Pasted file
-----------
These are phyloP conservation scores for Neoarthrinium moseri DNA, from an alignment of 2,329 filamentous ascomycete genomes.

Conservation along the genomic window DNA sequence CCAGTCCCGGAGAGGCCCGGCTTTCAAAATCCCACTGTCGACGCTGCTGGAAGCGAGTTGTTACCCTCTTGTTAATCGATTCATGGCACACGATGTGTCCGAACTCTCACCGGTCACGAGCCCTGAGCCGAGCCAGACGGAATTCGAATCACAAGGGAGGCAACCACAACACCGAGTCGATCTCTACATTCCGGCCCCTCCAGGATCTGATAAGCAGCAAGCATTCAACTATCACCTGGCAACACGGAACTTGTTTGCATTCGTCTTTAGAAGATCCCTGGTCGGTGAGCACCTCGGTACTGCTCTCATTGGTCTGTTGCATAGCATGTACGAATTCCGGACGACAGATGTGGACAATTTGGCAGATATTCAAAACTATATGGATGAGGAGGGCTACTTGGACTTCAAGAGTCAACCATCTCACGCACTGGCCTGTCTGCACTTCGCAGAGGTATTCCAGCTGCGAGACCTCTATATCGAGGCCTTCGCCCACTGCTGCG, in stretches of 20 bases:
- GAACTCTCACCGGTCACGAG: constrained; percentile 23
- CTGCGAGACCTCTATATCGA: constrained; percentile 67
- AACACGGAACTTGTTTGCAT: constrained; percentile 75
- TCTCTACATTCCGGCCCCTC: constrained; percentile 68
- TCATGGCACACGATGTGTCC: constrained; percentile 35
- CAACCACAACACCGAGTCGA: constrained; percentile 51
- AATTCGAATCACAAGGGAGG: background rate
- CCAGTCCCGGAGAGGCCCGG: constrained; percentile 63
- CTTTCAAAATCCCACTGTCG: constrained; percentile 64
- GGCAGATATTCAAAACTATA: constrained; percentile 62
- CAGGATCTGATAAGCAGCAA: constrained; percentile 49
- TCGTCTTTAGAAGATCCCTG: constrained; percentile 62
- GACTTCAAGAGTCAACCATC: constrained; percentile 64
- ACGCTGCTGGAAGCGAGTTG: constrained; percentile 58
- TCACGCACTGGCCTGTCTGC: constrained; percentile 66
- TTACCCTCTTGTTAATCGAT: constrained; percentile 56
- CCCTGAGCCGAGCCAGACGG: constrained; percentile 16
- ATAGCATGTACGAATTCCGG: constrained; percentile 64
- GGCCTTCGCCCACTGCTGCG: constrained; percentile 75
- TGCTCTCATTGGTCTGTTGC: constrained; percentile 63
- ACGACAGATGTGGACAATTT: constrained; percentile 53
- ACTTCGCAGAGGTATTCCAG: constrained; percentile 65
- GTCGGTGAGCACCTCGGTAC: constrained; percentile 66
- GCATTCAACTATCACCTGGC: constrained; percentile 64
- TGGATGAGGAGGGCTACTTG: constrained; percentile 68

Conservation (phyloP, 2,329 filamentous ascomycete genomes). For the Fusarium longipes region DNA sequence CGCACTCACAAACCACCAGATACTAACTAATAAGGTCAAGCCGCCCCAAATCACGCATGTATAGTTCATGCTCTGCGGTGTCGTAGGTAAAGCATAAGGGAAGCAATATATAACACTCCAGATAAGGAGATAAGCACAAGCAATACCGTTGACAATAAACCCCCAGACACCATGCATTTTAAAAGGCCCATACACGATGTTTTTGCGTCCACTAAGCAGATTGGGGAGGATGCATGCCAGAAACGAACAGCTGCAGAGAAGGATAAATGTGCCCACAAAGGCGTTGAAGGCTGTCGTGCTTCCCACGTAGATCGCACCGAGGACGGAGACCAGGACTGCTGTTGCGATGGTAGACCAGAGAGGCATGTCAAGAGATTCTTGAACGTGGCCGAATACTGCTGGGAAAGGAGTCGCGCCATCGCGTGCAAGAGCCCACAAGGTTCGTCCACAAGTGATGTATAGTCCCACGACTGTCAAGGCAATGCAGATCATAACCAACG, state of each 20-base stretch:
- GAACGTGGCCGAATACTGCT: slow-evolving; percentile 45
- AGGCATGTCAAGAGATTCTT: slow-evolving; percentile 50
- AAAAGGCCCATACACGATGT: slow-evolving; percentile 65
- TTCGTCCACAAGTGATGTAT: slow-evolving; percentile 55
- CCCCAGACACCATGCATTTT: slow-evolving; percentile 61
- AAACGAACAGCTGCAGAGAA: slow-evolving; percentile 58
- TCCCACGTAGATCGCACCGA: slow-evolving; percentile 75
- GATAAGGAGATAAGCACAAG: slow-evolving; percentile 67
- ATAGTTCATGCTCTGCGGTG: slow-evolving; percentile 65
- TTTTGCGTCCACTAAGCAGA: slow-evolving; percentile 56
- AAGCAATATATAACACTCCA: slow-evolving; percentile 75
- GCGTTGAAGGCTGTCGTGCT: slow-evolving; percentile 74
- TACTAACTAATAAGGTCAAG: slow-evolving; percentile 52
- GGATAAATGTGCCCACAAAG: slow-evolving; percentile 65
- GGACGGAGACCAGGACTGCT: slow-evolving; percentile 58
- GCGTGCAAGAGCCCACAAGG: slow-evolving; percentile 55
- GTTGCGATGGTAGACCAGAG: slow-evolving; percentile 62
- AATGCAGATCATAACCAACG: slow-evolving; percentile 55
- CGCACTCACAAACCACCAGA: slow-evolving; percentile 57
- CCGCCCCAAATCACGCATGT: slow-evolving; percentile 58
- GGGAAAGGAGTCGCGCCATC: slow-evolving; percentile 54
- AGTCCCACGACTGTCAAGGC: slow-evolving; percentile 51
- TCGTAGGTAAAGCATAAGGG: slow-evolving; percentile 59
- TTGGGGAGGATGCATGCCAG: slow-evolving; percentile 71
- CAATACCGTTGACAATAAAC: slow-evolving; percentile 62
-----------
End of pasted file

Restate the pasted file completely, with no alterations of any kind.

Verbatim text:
These are phyloP conservation scores for Neoarthrinium moseri DNA, from an alignment of 2,329 filamentous ascomycete genomes.

Conservation along the genomic window DNA sequence CCAGTCCCGGAGAGGCCCGGCTTTCAAAATCCCACTGTCGACGCTGCTGGAAGCGAGTTGTTACCCTCTTGTTAATCGATTCATGGCACACGATGTGTCCGAACTCTCACCGGTCACGAGCCCTGAGCCGAGCCAGACGGAATTCGAATCACAAGGGAGGCAACCACAACACCGAGTCGATCTCTACATTCCGGCCCCTCCAGGATCTGATAAGCAGCAAGCATTCAACTATCACCTGGCAACACGGAACTTGTTTGCATTCGTCTTTAGAAGATCCCTGGTCGGTGAGCACCTCGGTACTGCTCTCATTGGTCTGTTGCATAGCATGTACGAATTCCGGACGACAGATGTGGACAATTTGGCAGATATTCAAAACTATATGGATGAGGAGGGCTACTTGGACTTCAAGAGTCAACCATCTCACGCACTGGCCTGTCTGCACTTCGCAGAGGTATTCCAGCTGCGAGACCTCTATATCGAGGCCTTCGCCCACTGCTGCG, in stretches of 20 bases:
- GAACTCTCACCGGTCACGAG: constrained; percentile 23
- CTGCGAGACCTCTATATCGA: constrained; percentile 67
- AACACGGAACTTGTTTGCAT: constrained; percentile 75
- TCTCTACATTCCGGCCCCTC: constrained; percentile 68
- TCATGGCACACGATGTGTCC: constrained; percentile 35
- CAACCACAACACCGAGTCGA: constrained; percentile 51
- AATTCGAATCACAAGGGAGG: background rate
- CCAGTCCCGGAGAGGCCCGG: constrained; percentile 63
- CTTTCAAAATCCCACTGTCG: constrained; percentile 64
- GGCAGATATTCAAAACTATA: constrained; percentile 62
- CAGGATCTGATAAGCAGCAA: constrained; percentile 49
- TCGTCTTTAGAAGATCCCTG: constrained; percentile 62
- GACTTCAAGAGTCAACCATC: constrained; percentile 64
- ACGCTGCTGGAAGCGAGTTG: constrained; percentile 58
- TCACGCACTGGCCTGTCTGC: constrained; percentile 66
- TTACCCTCTTGTTAATCGAT: constrained; percentile 56
- CCCTGAGCCGAGCCAGACGG: constrained; percentile 16
- ATAGCATGTACGAATTCCGG: constrained; percentile 64
- GGCCTTCGCCCACTGCTGCG: constrained; percentile 75
- TGCTCTCATTGGTCTGTTGC: constrained; percentile 63
- ACGACAGATGTGGACAATTT: constrained; percentile 53
- ACTTCGCAGAGGTATTCCAG: constrained; percentile 65
- GTCGGTGAGCACCTCGGTAC: constrained; percentile 66
- GCATTCAACTATCACCTGGC: constrained; percentile 64
- TGGATGAGGAGGGCTACTTG: constrained; percentile 68

Conservation (phyloP, 2,329 filamentous ascomycete genomes). For the Fusarium longipes region DNA sequence CGCACTCACAAACCACCAGATACTAACTAATAAGGTCAAGCCGCCCCAAATCACGCATGTATAGTTCATGCTCTGCGGTGTCGTAGGTAAAGCATAAGGGAAGCAATATATAACACTCCAGATAAGGAGATAAGCACAAGCAATACCGTTGACAATAAACCCCCAGACACCATGCATTTTAAAAGGCCCATACACGATGTTTTTGCGTCCACTAAGCAGATTGGGGAGGATGCATGCCAGAAACGAACAGCTGCAGAGAAGGATAAATGTGCCCACAAAGGCGTTGAAGGCTGTCGTGCTTCCCACGTAGATCGCACCGAGGACGGAGACCAGGACTGCTGTTGCGATGGTAGACCAGAGAGGCATGTCAAGAGATTCTTGAACGTGGCCGAATACTGCTGGGAAAGGAGTCGCGCCATCGCGTGCAAGAGCCCACAAGGTTCGTCCACAAGTGATGTATAGTCCCACGACTGTCAAGGCAATGCAGATCATAACCAACG, state of each 20-base stretch:
- GAACGTGGCCGAATACTGCT: slow-evolving; percentile 45
- AGGCATGTCAAGAGATTCTT: slow-evolving; percentile 50
- AAAAGGCCCATACACGATGT: slow-evolving; percentile 65
- TTCGTCCACAAGTGATGTAT: slow-evolving; percentile 55
- CCCCAGACACCATGCATTTT: slow-evolving; percentile 61
- AAACGAACAGCTGCAGAGAA: slow-evolving; percentile 58
- TCCCACGTAGATCGCACCGA: slow-evolving; percentile 75
- GATAAGGAGATAAGCACAAG: slow-evolving; percentile 67
- ATAGTTCATGCTCTGCGGTG: slow-evolving; percentile 65
- TTTTGCGTCCACTAAGCAGA: slow-evolving; percentile 56
- AAGCAATATATAACACTCCA: slow-evolving; percentile 75
- GCGTTGAAGGCTGTCGTGCT: slow-evolving; percentile 74
- TACTAACTAATAAGGTCAAG: slow-evolving; percentile 52
- GGATAAATGTGCCCACAAAG: slow-evolving; percentile 65
- GGACGGAGACCAGGACTGCT: slow-evolving; percentile 58
- GCGTGCAAGAGCCCACAAGG: slow-evolving; percentile 55
- GTTGCGATGGTAGACCAGAG: slow-evolving; percentile 62
- AATGCAGATCATAACCAACG: slow-evolving; percentile 55
- CGCACTCACAAACCACCAGA: slow-evolving; percentile 57
- CCGCCCCAAATCACGCATGT: slow-evolving; percentile 58
- GGGAAAGGAGTCGCGCCATC: slow-evolving; percentile 54
- AGTCCCACGACTGTCAAGGC: slow-evolving; percentile 51
- TCGTAGGTAAAGCATAAGGG: slow-evolving; percentile 59
- TTGGGGAGGATGCATGCCAG: slow-evolving; percentile 71
- CAATACCGTTGACAATAAAC: slow-evolving; percentile 62